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Defense: A hybrid model for timbre perception

Dear friends, colleagues, and mentors,

As a part of my University Oral Exam (i.e. PhD dissertation defense),
I will be presenting my work on Friday, 30 May 2008, at noon, at CCRMA
stage (Stanford University). The talk should finish by 1:00 pm. You
are warmly invited to attend. Abstract is attached below.

This is also a part of a day-long CCRMA open house (a.k.a. annual big
party.) Please join us for a showcase of the work being done by CCRMA

Best regards,
 Hiroko Terasawa

"A Hybrid Model for Timbre Perception"
Ph.D. Candidate: Hiroko Terasawa
Advisor: Prof. Jonathan Berger
Date: May 30 (Fri), 2008
Time: 12:00 pm
Location: The Knoll (CCRMA), Stage. (http://tinyurl.com/5o8mbz)

Timbre, or the perceived quality of sound, is a fundamental attribute
of sound. It is important in differentiating between musical sounds,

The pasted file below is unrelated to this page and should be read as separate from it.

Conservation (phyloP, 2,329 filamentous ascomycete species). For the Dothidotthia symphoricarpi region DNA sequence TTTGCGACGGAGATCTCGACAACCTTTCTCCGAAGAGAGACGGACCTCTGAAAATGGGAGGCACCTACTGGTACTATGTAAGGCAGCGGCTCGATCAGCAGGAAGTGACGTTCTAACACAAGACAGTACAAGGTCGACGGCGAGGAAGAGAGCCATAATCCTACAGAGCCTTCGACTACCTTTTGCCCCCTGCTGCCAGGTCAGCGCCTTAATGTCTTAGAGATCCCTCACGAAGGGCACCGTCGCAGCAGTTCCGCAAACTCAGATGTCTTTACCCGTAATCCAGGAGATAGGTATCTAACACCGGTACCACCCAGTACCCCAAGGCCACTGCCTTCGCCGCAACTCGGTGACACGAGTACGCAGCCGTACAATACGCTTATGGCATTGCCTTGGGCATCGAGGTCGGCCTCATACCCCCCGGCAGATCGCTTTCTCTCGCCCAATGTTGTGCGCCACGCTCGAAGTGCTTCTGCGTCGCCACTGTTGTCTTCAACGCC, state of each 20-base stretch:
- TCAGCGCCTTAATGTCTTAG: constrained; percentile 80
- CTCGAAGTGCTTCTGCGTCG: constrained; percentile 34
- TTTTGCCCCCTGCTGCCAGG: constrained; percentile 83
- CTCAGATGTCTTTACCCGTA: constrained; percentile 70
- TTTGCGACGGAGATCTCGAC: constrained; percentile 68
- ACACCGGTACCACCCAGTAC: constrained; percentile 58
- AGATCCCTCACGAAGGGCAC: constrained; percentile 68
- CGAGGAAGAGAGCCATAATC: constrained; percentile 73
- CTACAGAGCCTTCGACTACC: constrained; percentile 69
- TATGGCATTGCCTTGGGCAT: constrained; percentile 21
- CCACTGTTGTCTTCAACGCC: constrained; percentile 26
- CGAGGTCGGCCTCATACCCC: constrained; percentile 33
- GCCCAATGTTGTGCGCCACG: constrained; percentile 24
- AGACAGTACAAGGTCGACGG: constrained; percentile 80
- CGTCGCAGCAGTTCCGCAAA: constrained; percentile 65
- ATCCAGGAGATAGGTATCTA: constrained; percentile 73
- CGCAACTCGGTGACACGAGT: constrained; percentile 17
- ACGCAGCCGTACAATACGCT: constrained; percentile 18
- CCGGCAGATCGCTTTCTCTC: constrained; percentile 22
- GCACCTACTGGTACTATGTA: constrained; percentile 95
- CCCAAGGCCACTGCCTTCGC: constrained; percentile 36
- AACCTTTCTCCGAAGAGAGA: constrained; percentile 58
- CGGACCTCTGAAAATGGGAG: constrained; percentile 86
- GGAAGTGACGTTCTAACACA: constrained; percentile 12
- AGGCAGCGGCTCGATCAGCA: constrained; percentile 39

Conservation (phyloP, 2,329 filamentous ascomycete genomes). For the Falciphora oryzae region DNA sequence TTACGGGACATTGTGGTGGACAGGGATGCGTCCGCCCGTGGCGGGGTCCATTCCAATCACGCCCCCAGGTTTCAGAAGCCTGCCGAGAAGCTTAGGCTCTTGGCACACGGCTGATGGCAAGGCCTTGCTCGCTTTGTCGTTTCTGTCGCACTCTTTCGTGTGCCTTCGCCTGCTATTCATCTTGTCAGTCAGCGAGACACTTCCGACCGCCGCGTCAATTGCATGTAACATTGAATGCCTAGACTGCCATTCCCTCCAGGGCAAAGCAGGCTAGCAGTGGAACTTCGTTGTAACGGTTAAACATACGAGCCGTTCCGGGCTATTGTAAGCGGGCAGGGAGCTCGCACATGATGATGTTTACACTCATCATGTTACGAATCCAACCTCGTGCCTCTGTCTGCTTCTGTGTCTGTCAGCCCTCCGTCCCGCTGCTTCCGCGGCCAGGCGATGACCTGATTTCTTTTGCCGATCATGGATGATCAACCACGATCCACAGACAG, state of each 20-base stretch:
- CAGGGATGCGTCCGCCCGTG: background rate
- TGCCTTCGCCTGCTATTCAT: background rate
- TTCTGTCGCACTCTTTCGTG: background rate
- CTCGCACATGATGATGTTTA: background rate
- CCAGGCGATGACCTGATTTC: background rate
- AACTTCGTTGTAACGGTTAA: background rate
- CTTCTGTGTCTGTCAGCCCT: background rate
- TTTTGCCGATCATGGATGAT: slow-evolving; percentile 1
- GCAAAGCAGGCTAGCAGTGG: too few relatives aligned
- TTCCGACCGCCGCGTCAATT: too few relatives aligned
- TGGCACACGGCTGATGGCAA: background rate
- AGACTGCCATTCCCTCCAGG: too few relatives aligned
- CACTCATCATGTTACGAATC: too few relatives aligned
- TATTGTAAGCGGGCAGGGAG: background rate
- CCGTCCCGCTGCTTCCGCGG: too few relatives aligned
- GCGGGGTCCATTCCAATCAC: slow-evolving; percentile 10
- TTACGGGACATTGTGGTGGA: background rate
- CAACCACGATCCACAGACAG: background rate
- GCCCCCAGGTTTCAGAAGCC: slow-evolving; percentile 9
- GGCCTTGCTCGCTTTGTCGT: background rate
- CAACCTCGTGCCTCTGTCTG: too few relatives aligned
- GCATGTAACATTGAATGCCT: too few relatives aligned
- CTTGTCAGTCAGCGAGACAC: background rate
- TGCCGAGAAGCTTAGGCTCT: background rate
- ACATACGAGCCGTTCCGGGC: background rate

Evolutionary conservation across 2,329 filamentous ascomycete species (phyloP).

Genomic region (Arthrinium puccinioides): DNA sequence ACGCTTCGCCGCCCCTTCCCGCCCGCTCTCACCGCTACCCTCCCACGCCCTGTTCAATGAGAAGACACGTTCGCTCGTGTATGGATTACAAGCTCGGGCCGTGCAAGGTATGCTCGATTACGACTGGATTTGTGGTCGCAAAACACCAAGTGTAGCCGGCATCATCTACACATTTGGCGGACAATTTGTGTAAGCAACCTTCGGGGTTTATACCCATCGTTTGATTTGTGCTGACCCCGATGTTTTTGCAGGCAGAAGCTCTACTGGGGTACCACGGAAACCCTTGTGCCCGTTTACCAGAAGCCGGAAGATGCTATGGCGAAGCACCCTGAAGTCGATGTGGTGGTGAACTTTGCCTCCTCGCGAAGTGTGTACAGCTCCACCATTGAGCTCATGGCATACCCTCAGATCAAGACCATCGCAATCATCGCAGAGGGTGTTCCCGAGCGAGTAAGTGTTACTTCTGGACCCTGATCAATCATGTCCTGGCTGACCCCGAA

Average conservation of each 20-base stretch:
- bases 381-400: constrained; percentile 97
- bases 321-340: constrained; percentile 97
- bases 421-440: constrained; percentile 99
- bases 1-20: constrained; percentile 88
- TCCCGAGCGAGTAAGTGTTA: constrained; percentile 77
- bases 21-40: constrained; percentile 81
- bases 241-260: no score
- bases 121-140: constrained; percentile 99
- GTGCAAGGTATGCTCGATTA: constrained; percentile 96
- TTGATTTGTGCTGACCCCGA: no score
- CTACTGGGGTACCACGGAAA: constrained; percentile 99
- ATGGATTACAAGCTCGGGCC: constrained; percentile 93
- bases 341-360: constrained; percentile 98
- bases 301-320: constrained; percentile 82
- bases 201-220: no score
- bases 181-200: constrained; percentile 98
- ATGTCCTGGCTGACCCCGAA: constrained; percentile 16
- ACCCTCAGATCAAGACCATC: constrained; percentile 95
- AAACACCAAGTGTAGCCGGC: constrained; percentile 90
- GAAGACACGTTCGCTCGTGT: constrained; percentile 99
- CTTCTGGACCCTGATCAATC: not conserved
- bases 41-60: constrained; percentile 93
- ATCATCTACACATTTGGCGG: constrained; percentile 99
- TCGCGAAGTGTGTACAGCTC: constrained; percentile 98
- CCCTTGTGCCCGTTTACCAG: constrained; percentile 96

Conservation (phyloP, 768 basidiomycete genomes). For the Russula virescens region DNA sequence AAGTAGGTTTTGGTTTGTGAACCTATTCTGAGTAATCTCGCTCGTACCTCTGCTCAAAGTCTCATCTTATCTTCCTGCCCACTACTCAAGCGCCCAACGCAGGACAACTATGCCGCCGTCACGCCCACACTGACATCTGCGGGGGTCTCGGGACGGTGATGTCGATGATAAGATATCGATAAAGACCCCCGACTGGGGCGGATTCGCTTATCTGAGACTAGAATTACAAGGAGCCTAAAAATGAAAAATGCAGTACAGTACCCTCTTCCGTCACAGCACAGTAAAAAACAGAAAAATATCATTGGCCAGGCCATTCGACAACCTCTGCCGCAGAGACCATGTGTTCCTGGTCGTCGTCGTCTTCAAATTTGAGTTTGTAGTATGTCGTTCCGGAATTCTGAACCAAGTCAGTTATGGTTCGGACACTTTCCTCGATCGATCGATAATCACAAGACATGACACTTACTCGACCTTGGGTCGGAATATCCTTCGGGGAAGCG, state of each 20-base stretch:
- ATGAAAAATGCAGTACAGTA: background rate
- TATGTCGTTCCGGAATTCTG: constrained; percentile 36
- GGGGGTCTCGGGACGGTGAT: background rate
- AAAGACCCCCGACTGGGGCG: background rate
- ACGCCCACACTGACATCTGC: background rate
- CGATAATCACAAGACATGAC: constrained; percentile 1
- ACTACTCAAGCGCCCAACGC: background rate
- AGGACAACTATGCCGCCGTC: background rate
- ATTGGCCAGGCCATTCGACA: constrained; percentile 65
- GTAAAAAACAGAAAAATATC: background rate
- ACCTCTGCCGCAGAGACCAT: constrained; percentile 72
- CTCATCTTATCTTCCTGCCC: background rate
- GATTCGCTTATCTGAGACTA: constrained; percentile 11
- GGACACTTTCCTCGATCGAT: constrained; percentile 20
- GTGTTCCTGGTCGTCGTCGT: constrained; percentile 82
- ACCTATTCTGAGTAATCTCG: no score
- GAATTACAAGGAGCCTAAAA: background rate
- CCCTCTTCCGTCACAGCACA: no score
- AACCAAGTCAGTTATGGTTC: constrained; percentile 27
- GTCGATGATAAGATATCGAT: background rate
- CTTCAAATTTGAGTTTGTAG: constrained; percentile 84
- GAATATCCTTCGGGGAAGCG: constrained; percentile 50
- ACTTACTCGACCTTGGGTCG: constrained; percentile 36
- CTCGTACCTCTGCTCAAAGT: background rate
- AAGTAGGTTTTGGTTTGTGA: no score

speech utterances, and characterizing everyday sounds in our
environment as well as novel synthetic sounds.

This dissertation presents a perceptually based hybrid model of timbre
perception which integrates the concepts of color and texture. The
color of sound is described in terms of an instantaneous (or ideally
timeless) spectral envelope while the texture of a sound describes the
temporal structure of the sound.

The dissertation presents the framework for the model, a discussion of
prior research, a computational implementation of the model, and a
series of experiments that provide perceptual validation. The
computational model represents a sound's color as the spectral
envelope of a specific window (although the ideal concept of color is
one in which time is non-existent). Texture is represented as the
sequential changes of color with an arbitrary range of time-scale.

In support of the proposed theory a series of psychoacoutic
experiments were performed. The quantitative relationship between the
spectral envelope and subjective perception of complex tones used
Mel-frequency cepstral coefficients (MFCC) as a representation. A
perceptually tested quantitative representation of texture was
established using normalized echo density (NED).

The elusive nature of describing timbre has been a barrier to music
analysis, speech research and psychoacoustics. It is hoped that the
framework presented in this dissertation will form the basis of a
consistent metric for describing timbre.


Hiroko Terasawa, Ph.D. Candidate
CCRMA, Department of Music
Stanford University